The contest challenges students to incorporate the Rotary’s 4-way ethical standards test into a speech that captures each student’s passion. The standards ask if statements are true, fair, build goodwill and are beneficial to all.
Rajagopala, a junior at Walnut Hills High School, talked about what she called “lookism” – the practice of letting outward looks dictate our evaluation of ourselves and others. She said everything from skin color and weight to what clothes you wear can block individuals from getting to know each other’s beliefs, values and opinions. “Lookism crushes the belief that one can do and be anything,” she said. “It’s time to start a new trend – we are all beautiful.”
She won the Rotary Club of Cincinnati’s contest in February, which qualified her to compete in the regional contest. She received a trophy and a $400 prize and will deliver her winning speech at the Rotary District Conference in Springfield, Ohio, on April 28.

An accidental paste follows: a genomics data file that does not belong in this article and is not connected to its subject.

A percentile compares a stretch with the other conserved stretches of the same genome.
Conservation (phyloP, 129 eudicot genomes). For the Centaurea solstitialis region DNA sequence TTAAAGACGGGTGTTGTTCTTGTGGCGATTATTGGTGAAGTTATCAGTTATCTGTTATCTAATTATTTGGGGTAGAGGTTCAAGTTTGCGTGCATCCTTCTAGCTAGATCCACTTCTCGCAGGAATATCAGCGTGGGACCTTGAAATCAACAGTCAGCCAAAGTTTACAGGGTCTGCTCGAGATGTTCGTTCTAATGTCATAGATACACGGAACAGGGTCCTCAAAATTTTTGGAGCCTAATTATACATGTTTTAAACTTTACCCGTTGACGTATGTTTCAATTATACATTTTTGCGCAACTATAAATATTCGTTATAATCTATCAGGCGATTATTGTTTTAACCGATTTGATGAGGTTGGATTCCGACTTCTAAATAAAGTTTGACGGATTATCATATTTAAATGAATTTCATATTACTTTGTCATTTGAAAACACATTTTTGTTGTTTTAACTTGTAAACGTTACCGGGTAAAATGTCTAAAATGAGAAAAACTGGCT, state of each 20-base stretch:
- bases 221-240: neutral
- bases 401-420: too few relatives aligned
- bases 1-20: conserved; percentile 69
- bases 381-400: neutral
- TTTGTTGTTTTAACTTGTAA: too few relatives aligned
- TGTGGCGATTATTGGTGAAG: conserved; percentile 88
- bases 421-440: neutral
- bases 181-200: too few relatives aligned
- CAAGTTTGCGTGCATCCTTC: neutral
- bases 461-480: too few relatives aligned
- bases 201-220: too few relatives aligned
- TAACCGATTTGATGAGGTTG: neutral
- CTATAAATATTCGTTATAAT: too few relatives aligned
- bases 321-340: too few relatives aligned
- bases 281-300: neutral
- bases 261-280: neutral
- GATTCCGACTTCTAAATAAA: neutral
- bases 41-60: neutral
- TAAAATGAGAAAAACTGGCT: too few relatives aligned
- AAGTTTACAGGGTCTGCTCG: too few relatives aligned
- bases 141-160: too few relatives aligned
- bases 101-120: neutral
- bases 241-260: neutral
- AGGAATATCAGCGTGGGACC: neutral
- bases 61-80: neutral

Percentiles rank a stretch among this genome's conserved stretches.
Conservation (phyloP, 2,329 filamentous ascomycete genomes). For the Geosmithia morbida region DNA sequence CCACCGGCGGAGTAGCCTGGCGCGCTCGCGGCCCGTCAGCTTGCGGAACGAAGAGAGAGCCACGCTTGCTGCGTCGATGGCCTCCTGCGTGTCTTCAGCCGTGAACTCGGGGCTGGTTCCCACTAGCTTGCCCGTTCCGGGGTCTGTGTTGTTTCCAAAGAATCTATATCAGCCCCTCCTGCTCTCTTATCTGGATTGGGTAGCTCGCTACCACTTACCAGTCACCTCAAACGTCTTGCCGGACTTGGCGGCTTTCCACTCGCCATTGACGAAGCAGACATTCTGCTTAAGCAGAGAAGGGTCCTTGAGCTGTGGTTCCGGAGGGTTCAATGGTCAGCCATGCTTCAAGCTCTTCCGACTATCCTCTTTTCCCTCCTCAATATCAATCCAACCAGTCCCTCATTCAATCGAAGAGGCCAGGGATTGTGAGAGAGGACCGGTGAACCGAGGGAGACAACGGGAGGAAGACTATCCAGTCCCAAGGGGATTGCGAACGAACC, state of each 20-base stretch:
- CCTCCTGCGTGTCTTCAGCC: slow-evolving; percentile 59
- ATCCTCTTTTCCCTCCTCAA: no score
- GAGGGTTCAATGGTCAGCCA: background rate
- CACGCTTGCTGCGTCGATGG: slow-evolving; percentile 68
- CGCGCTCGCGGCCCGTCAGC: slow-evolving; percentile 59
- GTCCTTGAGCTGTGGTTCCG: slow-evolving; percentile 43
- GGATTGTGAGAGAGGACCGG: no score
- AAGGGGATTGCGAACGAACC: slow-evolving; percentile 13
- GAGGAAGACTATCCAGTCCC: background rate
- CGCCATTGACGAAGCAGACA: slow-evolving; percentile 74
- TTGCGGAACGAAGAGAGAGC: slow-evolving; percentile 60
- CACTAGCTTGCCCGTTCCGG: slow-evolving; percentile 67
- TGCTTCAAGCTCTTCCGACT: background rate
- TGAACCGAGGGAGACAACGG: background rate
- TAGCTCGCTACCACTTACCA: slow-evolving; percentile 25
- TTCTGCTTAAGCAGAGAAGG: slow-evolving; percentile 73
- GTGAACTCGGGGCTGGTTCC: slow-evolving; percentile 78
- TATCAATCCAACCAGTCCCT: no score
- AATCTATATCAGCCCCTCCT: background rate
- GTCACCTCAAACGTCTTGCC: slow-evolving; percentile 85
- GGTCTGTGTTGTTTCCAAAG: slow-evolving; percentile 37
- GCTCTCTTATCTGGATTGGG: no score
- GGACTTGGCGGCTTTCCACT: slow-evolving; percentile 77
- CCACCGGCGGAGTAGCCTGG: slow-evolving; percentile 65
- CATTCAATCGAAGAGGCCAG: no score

“This is an outstanding experience for high school students,” said Cincinnati Rotarian Bill Shula of Bethel. “The speeches are very personal and impact the audience.”
Mark Reckman, a member of the Rotary Club of Cincinnati speech committee, said students build lifelong skills in the contest. “It gives support and a venue for kids to hone both their thought processes and presentation skills,” said Reckman of Wyoming, OH.
Rotary is a professional service and networking organization bringing business professionals together to benefit the community. The Rotary Club of Cincinnati is the largest and oldest Rotary Club in Greater Cincinnati with close to 350 members.